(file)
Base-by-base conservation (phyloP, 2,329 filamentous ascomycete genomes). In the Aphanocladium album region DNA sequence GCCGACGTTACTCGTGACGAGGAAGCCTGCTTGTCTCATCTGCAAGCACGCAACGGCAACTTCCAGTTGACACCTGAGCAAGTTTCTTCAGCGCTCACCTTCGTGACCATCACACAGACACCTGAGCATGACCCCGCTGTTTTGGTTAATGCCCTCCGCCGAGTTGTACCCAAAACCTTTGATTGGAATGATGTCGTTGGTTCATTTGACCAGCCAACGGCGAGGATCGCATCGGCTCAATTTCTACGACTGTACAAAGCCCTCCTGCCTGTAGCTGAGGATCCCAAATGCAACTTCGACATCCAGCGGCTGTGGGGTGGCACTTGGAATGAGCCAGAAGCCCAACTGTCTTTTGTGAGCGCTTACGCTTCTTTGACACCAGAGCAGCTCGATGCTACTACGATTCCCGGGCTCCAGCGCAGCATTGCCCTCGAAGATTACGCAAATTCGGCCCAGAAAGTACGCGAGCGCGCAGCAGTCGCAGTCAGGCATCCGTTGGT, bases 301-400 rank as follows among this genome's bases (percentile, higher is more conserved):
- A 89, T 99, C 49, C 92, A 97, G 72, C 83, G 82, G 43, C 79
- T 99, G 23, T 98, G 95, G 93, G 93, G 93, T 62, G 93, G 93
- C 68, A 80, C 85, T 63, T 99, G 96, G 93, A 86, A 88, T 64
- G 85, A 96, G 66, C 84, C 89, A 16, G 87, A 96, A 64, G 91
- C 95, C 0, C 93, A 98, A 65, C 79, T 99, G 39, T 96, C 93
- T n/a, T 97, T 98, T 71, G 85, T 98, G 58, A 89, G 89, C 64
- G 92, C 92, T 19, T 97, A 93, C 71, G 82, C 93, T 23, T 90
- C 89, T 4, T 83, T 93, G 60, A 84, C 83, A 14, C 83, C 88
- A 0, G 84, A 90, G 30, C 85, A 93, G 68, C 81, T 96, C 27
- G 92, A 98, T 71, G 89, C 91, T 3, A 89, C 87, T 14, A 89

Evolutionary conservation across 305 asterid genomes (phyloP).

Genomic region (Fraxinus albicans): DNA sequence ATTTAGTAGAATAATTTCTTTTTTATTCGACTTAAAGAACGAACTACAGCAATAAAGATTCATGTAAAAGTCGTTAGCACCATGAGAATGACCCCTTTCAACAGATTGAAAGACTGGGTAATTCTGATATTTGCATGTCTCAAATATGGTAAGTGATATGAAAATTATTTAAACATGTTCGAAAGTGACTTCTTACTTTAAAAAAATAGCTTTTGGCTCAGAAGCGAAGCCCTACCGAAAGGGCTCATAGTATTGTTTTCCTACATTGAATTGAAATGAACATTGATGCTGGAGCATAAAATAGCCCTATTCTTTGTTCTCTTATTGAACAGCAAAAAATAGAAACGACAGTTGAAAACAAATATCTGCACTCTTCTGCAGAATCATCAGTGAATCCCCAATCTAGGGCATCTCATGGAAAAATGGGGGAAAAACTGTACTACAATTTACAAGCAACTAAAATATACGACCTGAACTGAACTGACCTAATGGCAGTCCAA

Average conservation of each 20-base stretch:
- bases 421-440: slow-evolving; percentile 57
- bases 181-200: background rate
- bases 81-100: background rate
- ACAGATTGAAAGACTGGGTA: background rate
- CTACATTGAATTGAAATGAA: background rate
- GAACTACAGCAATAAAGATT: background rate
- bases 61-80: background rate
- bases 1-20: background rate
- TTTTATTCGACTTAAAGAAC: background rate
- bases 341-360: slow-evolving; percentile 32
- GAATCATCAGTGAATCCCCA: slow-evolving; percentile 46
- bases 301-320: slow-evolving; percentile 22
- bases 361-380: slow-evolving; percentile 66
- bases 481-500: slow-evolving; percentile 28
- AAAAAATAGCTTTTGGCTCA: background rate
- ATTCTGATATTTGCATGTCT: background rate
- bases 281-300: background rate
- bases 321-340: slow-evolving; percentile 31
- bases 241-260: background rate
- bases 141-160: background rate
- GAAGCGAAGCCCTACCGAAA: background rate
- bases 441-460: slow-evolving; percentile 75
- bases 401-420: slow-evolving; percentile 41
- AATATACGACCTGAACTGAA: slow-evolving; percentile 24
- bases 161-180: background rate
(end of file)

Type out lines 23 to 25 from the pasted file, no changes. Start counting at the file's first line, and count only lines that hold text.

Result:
- TTTTATTCGACTTAAAGAAC: background rate
- bases 341-360: slow-evolving; percentile 32
- GAATCATCAGTGAATCCCCA: slow-evolving; percentile 46